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|Author||: Fyodor Dostoyevsky|
The Gambler is a short novel by Fyodor Dostoyevsky about a young tutor in the employment of a formerly wealthy Russian general. The novella reflects Dostoyevsky's own addiction to roulette, which was in more ways than one the inspiration for the book: Dostoyevsky completed the novella under a strict deadline to pay off gambling debts. The first-person narrative is told from the point of view of Alexei Ivanovich, a tutor working for a Russian family living in a suite at a German hotel. The patriarch of the family, The General, is indebted to the Frenchman Des Grieux and has mortgaged his property in Russia to pay only a small amount of his debt. Upon learning of the illness of his wealthy aunt, "Grandmother", he sends streams of telegrams to Moscow and awaits the news of her demise. His expected inheritance will pay his debts and gain Mademoiselle De Cominges's hand in marriage. One day while Polina and Alexei are on a walk they see a Baron and Baroness. Polina dares him to insult the aristocratic couple and he does so with little hesitation. This sets off a chain of events that details Madame de Cominges's interest in the General and gets Alexei fired as tutor of the General's children. Shortly after this, Grandmother shows up and surprises the whole party of debtors and indebted. She tells them all that she knows all about the General's debt and why the French man and woman are waiting around the suite day after day. She leaves the party of death-profiteers by saying that none of them are getting any of her money. She then asks Alexei to be her guide around the town famous for its healing waters and infamous for its casino where the tables are stacked with piles of gold; she wants to gamble. Alexei starts to gamble to survive. One day he passes Mr. Astley on a park bench in Bad Homburg and has a talk with him. He finds out from Astley that Polina is in Switzerland and actually does love him. Astley gives him some money but shows little hope that he will not use it for gambling. Alexei goes home dreaming of going to Switzerland the next day and recollects what made him win at the roulette tables in the past.
|Author||: Fyodor Dostoevsky|
|Editor||: Modern Library|
In this dark and compelling short novel, Fyodor Dostoevsky tells the story of Alexey Ivanovitch, a young tutor working in the household of an imperious Russian general. Alexey tries to break through the wall of the established order in Russia, but instead becomes mired in the endless downward spiral of betting and loss. His intense and inescapable addiction is accentuated by his affair with the General’s cruel yet seductive niece, Polina. In The Gambler, Dostoevsky reaches the heights of drama with this stunning psychological portrait.
|Author||: Fyodor Dostoyevsky,Ronald Meyer|
|Editor||: Penguin UK|
A new selection of seven of Dostoyevsky's best stories. "The Gambler," about a young tutor in the employ of a Russian general, was written under a strict deadline so Dostoyevsky could pay off his roulette debts. Also included here are "Bobok," the tale of a frustrated writer visiting a cemetery and enjoying the gossip of the dead; "The Dream of a Ridiculous Man," the story of one man's plan to commit suicide and the troubling dream that follows; as well as "White Nights," "A Christmas Party and a Wedding," "A Nasty Story," and "The Meek One."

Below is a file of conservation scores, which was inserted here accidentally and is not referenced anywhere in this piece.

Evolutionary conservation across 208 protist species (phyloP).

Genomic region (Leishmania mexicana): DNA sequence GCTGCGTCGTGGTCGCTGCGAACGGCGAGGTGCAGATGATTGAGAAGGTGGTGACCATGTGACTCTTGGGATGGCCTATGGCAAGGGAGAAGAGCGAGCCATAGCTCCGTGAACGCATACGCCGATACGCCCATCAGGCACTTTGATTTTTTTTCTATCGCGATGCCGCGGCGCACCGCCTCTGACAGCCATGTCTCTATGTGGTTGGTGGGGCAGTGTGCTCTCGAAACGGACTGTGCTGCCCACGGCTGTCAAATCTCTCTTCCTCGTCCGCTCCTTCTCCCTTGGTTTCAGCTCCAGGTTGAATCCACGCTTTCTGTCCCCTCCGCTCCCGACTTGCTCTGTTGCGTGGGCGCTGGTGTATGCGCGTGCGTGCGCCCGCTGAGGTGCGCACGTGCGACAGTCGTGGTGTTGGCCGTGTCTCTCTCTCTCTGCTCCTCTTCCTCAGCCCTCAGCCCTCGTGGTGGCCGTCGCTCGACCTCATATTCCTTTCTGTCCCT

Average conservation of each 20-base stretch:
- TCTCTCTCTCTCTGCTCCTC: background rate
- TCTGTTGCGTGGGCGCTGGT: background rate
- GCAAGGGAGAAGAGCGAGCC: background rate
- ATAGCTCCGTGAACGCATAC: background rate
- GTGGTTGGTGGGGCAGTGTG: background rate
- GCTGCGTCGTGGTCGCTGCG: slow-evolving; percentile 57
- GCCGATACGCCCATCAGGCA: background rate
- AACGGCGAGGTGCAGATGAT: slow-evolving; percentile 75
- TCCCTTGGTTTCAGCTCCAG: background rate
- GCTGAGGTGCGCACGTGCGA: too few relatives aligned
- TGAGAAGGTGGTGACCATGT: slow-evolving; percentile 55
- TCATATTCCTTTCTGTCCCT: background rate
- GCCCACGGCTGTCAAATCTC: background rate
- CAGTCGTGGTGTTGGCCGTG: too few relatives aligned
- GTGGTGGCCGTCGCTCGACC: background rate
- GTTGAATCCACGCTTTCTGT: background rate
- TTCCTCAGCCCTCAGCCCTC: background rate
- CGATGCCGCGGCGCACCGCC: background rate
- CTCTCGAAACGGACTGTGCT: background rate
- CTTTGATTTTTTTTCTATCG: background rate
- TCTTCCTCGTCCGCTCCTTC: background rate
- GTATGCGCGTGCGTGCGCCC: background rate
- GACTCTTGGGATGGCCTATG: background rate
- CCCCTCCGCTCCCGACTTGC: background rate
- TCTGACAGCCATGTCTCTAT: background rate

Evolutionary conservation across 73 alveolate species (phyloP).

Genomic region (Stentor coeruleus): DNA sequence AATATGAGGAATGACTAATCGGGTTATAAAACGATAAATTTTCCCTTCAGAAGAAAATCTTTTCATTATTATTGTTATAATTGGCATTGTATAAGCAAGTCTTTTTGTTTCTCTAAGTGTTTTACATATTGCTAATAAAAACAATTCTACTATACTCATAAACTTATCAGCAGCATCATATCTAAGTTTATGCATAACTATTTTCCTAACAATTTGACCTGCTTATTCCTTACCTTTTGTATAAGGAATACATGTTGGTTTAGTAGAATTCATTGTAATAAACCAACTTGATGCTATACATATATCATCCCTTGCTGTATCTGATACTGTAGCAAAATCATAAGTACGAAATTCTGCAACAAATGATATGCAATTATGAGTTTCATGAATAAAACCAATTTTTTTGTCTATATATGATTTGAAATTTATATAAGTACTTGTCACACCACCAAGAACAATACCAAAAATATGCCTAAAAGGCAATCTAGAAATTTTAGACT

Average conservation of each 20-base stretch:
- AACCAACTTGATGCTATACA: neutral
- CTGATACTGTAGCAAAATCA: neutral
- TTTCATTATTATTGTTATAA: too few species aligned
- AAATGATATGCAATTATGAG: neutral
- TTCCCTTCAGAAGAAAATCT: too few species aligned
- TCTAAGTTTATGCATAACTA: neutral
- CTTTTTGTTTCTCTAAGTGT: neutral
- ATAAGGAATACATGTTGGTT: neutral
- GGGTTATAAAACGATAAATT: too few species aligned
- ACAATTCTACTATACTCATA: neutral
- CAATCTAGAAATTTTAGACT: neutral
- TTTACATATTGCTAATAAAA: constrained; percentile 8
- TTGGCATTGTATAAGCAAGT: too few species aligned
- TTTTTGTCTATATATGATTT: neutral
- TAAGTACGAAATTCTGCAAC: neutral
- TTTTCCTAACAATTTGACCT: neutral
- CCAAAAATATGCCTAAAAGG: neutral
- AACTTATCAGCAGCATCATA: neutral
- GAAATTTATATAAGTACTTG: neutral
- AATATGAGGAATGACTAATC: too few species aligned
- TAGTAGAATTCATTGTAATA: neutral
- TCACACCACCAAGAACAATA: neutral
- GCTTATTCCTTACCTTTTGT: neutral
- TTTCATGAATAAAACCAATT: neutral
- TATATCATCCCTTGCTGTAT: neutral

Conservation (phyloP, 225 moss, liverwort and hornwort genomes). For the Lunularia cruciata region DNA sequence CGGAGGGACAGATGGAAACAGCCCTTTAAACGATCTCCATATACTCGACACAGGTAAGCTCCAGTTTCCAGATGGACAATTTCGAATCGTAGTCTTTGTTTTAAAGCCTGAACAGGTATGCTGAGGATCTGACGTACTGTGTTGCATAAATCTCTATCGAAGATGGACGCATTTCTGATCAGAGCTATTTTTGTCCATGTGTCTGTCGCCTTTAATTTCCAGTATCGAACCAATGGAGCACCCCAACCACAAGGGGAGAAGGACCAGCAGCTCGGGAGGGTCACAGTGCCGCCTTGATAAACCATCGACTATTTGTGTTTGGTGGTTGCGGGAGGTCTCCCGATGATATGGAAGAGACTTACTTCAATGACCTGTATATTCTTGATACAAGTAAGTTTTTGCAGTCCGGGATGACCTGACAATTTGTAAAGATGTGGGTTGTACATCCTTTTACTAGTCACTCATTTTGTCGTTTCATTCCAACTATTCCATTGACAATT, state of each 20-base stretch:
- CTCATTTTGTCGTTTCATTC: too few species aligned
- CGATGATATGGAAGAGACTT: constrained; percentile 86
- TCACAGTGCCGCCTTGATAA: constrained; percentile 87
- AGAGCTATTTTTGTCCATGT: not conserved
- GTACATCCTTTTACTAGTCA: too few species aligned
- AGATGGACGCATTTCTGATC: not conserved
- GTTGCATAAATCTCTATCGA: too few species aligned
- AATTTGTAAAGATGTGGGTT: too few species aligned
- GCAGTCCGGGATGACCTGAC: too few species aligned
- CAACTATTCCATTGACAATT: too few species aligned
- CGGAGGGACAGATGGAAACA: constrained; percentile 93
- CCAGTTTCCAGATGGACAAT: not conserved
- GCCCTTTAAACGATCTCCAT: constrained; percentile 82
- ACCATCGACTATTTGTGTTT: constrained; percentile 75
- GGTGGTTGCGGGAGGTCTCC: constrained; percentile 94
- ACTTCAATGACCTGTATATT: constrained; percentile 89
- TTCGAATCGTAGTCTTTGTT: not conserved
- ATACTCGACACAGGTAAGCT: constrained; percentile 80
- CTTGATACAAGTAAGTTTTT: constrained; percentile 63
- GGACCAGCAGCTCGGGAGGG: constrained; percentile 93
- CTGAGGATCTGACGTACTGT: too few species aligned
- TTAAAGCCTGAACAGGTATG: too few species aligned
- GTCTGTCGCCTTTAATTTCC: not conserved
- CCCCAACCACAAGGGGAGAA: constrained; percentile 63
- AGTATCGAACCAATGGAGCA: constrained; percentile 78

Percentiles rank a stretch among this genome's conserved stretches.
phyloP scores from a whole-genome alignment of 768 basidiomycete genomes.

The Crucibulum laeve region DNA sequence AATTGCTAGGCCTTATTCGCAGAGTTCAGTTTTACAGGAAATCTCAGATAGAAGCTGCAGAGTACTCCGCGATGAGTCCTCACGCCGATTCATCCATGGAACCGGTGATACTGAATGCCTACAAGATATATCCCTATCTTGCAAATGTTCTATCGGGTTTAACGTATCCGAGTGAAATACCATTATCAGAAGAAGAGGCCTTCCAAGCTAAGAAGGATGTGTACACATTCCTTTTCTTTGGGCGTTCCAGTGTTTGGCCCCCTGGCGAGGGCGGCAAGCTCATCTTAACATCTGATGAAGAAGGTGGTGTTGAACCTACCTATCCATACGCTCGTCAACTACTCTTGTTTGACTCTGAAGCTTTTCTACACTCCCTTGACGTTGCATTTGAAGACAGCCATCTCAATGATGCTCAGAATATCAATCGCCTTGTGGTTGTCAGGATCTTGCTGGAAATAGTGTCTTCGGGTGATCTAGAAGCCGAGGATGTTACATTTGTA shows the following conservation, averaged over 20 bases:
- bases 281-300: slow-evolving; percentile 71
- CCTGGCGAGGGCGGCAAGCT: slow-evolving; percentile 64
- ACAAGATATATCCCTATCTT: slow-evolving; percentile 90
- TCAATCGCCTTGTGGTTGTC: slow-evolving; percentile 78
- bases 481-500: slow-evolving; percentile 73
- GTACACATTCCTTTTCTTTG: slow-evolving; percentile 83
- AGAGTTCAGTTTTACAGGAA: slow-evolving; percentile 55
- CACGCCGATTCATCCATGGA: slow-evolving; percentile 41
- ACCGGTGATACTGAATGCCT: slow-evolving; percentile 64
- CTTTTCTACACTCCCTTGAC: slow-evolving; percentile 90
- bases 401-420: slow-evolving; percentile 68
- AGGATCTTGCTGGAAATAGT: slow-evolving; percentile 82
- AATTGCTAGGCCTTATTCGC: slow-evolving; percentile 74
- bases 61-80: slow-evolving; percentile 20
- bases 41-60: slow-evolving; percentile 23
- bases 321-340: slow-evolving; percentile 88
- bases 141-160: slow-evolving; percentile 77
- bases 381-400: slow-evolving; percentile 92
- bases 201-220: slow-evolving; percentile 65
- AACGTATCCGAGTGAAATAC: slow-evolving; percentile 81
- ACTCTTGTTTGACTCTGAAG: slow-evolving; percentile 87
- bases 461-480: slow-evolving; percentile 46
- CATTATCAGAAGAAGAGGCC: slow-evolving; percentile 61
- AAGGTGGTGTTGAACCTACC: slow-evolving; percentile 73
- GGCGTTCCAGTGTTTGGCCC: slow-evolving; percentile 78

|Author||: William C. Rempel|
NATIONAL BESTSELLER “Offers an entertaining look at Kerkorian’s outsize life… an interesting portrait of a billionaire.” – Wall Street Journal The rags-to-riches story of one of America’s wealthiest and least-known financial giants, self-made billionaire Kirk Kerkorian—the daring aviator, movie mogul, risk-taker, and business tycoon who transformed Las Vegas and Hollywood to become one of the leading financiers in American business. Kerkorian combined the courage of a World War II pilot, the fortitude of a scrappy boxer, the cunning of an inscrutable poker player and an unmatched genius for making deals. He never put his name on a building, but when he died he owned almost every major hotel and casino in Las Vegas. He envisioned and fostered a new industry —the leisure business. Three times he built the biggest resort hotel in the world. Three times he bought and sold the fabled MGM Studios, forever changing the way Hollywood does business. His early life began as far as possible from a place on the Forbes List of Billionaires when he and his Armenian immigrant family lost their farm to foreclosure. He was four. They arrived in Los Angeles penniless and moved often, staying one step ahead of more evictions. Young Kirk learned English on the streets of L.A., made pennies hawking newspapers and dropped out after eighth grade. How he went on to become one of the richest and most generous men in America—his net worth as much as $20 billion—is a story largely unknown to the world. That’s because what Kerkorian valued most was his privacy. His very private life turned to tabloid fodder late in life when a former professional tennis player falsely claimed that the eighty-five-year-old billionaire fathered her child. In this engrossing biography, investigative reporter William C. Rempel digs deep into Kerkorian’s long-guarded history to introduce a man of contradictions—a poorly educated genius for deal-making, an extraordinarily shy man who made the boldest of business ventures, a careful and calculating investor who was willing to bet everything on a single roll of the dice. Unlike others of his status and importance, Kerkorian made few public appearances and strenuously avoided personal publicity. His friends and associates, however, were some of the biggest names in business, entertainment, and sports—among them Howard Hughes, Ted Turner, Steve Wynn, Michael Milken, Cary Grant, Frank Sinatra, Barbra Streisand, Elvis Presley, Mike Tyson, and Andre Agassi. When he died in 2015 two years shy of the century mark, Kerkorian had outlived many of his closest friends and associates. Now, Rempel meticulously pieces together revealing fragments of Kerkorian’s life, collected from diverse sources—war records, business archives, court documents, news clippings and the recollections and recorded memories of longtime pals and relatives. In The Gambler, Rempel illuminates this unknown, self-made man and his inspiring legacy as never before.